What is interesting to me is the progression of memory bandwidth per core with time. The old Harpertown processors used a front-side bus (FSB), so the memory controller was not in the processor. I believe the AMD Opteron debuted this feature in x86 processors. Using the old FSB, the memory bandwidth per core was only 0.9GBps/core. Compared to this, the Raspberry Pi v2 has about one fourth of that memory bandwidth. For US$ 49, I get about one fourth the memory bandwidth of the old Harpertown processors. This sort of puts things into perspective, I think.

 

With the Nehalem processor, Intel put the memory controller in the processor, and you can see the huge jump in memory bandwidth. The per core memory bandwidth for Nehalem is 4.44 times better than Harpertown, reaching about 4.0GBps/core. I think this is one of the major reasons the Nehalem processor was so popular and successful.

 

If you track memory bandwidth per core using the maximum number of cores per socket, then the results look something like this:

 

  • 4.0 (Nehalem)
  • 3.5 (Westmere)
  • 4.875 (Sandy Bridge)
  • 4.210 (Ivy Bridge)
  • 4.0 (Estimated Haswell performance)

 

If you know Intel's Tick-Tock processor model you can see that the "tick" is a die-shrink and the "tock" is a new processor design. During the tick, more cores are usually added, which gives more processing power but also reduces the memory bandwidth per core.

 

For example, when you go from Nehalem to Westmere, the number of cores per socket went from four to six (50% more cores), but the memory bandwidth per core dropped by 12.5 percent (4.0 to 3.5GBps). However, if you stayed with four cores per processor, the memory bandwidth per core actually went up to 5.25GBps/core. I know of some computer-aided engineering (CAE) applications for which the independent software vendor (ISV) recommends only using four cores if you have six-core processors. The reason is that the extra memory bandwidth per core improved application performance. However, this recommendation ideally needs to be viewed through the lens of cost per core or cost per run time for the application; then, one can make a determination as to whether this is a cost-effective solution.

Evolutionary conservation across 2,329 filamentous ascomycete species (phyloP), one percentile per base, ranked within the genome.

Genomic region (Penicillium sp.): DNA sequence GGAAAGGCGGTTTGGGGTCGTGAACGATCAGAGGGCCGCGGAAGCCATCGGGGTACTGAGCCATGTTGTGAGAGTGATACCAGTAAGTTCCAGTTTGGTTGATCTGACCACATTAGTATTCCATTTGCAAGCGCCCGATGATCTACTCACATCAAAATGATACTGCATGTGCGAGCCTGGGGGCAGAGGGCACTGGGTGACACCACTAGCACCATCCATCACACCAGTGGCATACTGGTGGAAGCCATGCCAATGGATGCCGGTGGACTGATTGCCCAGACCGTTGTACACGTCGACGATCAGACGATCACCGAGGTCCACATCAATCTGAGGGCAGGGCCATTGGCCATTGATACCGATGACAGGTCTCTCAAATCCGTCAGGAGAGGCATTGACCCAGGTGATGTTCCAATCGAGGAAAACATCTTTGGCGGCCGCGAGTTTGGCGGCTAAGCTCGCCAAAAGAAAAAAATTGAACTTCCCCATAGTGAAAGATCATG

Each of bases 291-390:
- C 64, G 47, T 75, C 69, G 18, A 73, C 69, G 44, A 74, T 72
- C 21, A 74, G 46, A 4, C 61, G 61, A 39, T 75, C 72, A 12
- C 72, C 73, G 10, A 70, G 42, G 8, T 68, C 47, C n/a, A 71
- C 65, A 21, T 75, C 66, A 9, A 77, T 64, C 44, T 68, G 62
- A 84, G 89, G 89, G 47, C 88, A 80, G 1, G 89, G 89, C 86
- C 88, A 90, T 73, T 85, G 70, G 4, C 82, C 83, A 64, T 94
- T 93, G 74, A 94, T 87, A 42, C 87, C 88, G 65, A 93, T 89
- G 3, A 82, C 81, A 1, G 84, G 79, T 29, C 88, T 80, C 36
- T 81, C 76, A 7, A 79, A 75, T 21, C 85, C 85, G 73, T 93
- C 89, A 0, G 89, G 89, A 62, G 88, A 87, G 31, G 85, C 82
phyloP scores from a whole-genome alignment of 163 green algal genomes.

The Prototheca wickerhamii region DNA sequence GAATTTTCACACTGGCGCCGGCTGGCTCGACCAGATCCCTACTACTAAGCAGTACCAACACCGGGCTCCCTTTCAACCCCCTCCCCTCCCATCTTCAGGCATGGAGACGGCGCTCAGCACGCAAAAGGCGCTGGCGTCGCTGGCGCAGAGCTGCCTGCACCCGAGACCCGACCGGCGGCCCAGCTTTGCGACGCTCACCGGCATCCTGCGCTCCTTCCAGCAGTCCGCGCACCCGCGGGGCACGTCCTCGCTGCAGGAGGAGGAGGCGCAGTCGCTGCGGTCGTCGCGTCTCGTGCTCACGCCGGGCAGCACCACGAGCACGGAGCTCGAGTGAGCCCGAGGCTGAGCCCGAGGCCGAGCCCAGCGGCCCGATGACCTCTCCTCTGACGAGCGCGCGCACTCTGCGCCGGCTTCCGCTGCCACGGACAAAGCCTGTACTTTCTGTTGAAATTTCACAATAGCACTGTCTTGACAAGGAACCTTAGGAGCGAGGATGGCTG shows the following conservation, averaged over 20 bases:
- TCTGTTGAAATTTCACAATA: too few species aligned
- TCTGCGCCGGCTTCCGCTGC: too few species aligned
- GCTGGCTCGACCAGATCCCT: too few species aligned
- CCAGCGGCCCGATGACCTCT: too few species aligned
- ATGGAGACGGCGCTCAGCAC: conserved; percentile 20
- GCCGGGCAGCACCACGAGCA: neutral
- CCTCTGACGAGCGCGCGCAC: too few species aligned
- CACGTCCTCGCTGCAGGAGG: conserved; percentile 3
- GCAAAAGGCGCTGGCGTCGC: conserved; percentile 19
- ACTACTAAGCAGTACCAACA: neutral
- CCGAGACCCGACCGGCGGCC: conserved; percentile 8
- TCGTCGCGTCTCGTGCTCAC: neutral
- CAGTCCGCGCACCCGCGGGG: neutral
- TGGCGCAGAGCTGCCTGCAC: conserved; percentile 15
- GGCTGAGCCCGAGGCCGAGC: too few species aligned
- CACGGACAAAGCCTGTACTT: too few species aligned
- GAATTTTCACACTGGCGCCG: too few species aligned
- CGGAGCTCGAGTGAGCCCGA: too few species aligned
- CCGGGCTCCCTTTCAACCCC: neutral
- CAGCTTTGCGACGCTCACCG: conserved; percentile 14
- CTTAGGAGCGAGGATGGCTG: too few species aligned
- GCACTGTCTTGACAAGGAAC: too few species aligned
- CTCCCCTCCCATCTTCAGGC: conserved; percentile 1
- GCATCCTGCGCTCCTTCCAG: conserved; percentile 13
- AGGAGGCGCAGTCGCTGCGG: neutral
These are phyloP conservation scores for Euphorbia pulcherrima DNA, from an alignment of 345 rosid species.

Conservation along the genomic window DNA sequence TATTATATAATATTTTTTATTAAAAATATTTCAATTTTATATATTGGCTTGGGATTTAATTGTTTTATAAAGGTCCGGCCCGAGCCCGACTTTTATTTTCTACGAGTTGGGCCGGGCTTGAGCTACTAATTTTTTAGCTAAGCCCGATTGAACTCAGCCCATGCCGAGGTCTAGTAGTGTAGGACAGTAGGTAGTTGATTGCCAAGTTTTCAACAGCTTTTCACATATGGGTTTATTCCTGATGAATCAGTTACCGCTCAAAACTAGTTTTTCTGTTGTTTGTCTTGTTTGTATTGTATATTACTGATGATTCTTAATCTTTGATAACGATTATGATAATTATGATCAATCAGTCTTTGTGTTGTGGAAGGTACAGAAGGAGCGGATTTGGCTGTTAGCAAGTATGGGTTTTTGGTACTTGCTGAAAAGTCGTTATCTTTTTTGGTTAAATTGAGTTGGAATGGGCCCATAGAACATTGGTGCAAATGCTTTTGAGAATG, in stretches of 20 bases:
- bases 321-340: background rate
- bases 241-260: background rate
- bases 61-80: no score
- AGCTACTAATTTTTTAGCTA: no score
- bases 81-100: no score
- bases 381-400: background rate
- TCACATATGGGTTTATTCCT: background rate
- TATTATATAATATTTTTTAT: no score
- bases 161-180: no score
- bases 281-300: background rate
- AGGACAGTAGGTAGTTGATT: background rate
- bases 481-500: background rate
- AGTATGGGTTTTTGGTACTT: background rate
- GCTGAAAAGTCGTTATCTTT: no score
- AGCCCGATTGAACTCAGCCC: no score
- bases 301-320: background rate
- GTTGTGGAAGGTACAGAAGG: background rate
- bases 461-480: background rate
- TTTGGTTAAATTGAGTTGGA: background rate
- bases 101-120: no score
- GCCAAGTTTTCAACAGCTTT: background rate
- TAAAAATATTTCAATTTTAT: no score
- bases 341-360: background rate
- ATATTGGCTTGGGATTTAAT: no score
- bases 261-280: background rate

The one aspect that concerns me is my estimated Haswell scenario. The rumors, and I have no idea if they are valid or not, is that memory speed will increase to 2,133MHz (DDR4 memory), and the number of memory channels stays the same as four per socket. However, the core count is projected to be 15 cores or 16 cores. If you assume no big changes in the memory controllers, then the ratio of memory speed for Ivy Bridge (1,866MHz) to Haswell (2,133MHz) plus a little extra, because Intel always gets a little more performance from the controllers, puts the total two-socket memory bandwidth at around 120GBps. That sounds wonderful until you realize that you can have up to 32 cores sharing that bandwidth. The result is only 3.75GBps/core for memory bandwidth, which is lower than the original Nehalem memory bandwidth per core. However, these are just estimates, and reality will answer all questions.

 

Summary

 

Memory bandwidth is one aspect of a system that people don't always think about. It's kind of there and you assume it's reasonable, but for some applications, performance is driven by memory bandwidth. In fact, a large number of applications need good memory bandwidth for good performance.

 

In the HPC world, the most common benchmark for measuring memory bandwidth is Stream. It has been around for a few years and is used quite often in RFPs or in simply understanding memory bandwidth of systems. Stream has four very simple micro-benchmarks that measure basic memory access patterns used in more complex patterns of real applications.

 

In the short history of memory bandwidth in Intel processors over the last six years, with close attention paid to memory bandwidth per core (because one likes to use all cores available), you could see that memory bandwidth per core varied with the "tick-tock" model. In general, the memory bandwidth trend is upward (i.e., more memory bandwidth per core over time), but not always. As a consequence, several ISV companies have recommend that their customers not use all of the cores on their processors, increasing the memory bandwidth per core used and presumably making overall performance better. Additionally, you should examine the effect on the overall performance per dollar or the performance per node to ascertain whether you have created a better system.